The Ministry of Artistic Affairs
Monday, November 29, 2010

Everyone wants a piece of Kate Moss. A kitten heel short of most modern glamazons, Moss has been one of the most in-demand fashion models for two decades — and one of the most talked about. Now there’s a bit more of her to go around. For the past year and a half, Moss has been collaborating with James Danziger, of Danziger Projects, on curating a portfolio of 11 images of her by 11 of her favorite photographers. The result, a limited edition of 30 portfolios designed by Ruth Ansel and priced from $75,000 each (the figure is expected to go up as the series sells out), is being exhibited for the first time at the Pulse art fair in Miami Dec. 2 to 5. The images, by a stellar lineup of fashion and art world luminaries, including Chuck Close, Juergen Teller and Annie Leibovitz, showcase not only Moss’s preternatural beauty but also her undeniable versatility. The Moment recently phoned Moss at her country home in England.

Hello, is Kate there?

Hello, love. It’s me, Kate.

Hi, there. Thank you for doing this — I know it’s getting late there.

Yeah, it is late; I’m sorry. The bloody traffic was a nightmare — bumper to bumper for about three hours with the kids in the back screaming, “I need the toilet.”

Ha. I was e-mailing James Danziger about your project and he mentioned that he sees you more as an artist’s muse than a model, and I was wondering how you feel about a comment like that.

Flattered, I suppose. But I’ve worked with a lot of artists — Lucian Freud, Marc Quinn, Tracey Emin, Gary Hume, Jake and Dinos Chapman. I did an issue for British Vogue about 10 years ago and worked with a lot of artists and through that I became friends with some of them. A lot of them, really. And, you know, we’d see each other out, hang out at parties and what have you, and over the years they’d ask me to do odd projects.

So it’s a comment that does hold true; it’s not drawing too long a bow.

No, I guess not, and remember I did a thing with W a while back and it was with all different American artists like Chuck Close, Tom Sachs, Richard Prince, Alex Katz. So yeah, I’ve worked a lot with both sides — art and fashion.

I know it’s a bit creepy talking about oneself, but what do you think makes you such an icon — that’s such a naff word, sorry — or what quality do you have that makes people respond to you the way they do, both artists and the general public?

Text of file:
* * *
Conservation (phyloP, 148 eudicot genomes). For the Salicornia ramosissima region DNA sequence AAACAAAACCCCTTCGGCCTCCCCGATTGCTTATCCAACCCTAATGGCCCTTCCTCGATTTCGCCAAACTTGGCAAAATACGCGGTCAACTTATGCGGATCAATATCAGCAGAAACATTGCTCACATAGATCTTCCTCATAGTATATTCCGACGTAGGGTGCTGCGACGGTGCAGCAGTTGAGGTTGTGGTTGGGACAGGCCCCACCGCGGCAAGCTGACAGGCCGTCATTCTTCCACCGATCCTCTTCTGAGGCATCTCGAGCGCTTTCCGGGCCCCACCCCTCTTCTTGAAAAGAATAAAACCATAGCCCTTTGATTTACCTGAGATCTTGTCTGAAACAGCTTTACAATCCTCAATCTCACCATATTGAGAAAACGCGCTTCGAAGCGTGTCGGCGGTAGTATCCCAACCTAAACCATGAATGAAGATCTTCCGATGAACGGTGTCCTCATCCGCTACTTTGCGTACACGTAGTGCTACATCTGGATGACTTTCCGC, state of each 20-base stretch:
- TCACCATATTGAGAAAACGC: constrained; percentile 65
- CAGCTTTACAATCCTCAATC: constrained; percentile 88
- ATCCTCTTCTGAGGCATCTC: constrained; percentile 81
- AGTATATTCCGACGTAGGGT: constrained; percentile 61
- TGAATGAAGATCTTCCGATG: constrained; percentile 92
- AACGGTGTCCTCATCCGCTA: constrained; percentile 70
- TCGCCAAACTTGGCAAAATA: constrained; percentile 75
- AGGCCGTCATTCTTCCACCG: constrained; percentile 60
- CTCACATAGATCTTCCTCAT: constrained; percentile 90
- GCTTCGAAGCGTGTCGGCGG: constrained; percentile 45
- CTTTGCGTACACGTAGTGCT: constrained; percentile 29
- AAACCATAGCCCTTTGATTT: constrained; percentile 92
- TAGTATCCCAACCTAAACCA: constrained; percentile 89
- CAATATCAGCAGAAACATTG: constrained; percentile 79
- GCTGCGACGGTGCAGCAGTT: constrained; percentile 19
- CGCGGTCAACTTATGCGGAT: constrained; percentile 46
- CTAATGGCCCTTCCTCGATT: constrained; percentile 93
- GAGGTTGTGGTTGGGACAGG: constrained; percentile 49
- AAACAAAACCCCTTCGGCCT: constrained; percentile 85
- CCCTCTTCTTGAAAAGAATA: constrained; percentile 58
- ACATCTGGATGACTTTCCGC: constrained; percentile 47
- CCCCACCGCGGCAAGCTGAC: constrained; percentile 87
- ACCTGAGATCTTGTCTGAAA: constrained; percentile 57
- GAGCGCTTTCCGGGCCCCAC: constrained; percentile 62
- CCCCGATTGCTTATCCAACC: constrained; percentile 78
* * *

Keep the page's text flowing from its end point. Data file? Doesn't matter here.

I guess I’m adaptable. I don’t know, I kind of go with whatever they want. I don’t see myself as one thing. You know, I turn up at work and they can kind of do what they want with me, really [laughs]. It’s not like there is one look that I specifically do — I’ve done a lot of different things.

You don’t have your go-to Blue Steel look.

No, I don’t, but I’m sure I can do it [laughs].

One of the reasons I think you are so adaptable and malleable is that you very rarely talk. You’re like Garbo. Is that a conscious decision so that people can project whatever fantasies on you?

No, I just hate it. When I used to do interviews a long time ago, I used to get very ill just worrying about them before they came out. I just didn’t like it. When I first started out I did press because I wasn’t really aware that they would write something really horrible but then they did, and I was like: “Oh no, I don’t want to go back there. I don’t really want to open up myself to that kind of criticism.” And I think that a lot of the time you walk in a room they already know what they want to write about you, so it doesn’t matter what you’re like. But sometimes I will do it if I like the person or the project.

I’m sure you get approached to do a million things. Why did you say yes to this one?

I don’t even know how long ago that was, but I did a book called “Kate” with Phil Bicker, who used to be the art director at the Face, and we showed it at James Danziger’s gallery. But I actually met him before that. When I was about 20, I went into his gallery and bought some Larry Clark photos. James came over to my place the other day to show me the portfolio and he saw the Larry Clark prints on my wall. I reminded him about our first meeting, but he had no recollection of it.

Is there one picture in the portfolio that has a special resonance for you?

I think probably the Mario Sorrenti print, the first black-and-white one in the series. Even though I wasn’t that na├»ve at the time, I really look it. I was in a relationship with him at the time and it was a very intense period of my life — it was my growing-up stage. I think I was 18 or something. I’d left London and went to New York and everything started to happen.

Trust you to pick the one photo I am not able to run.

Really? Why not?

We’re not allowed to show nipple at The New York Times.

Oh, my goodness. But it’s only a tiny bit.

From The New York Times, by Horacio Silva, November 24, 2010.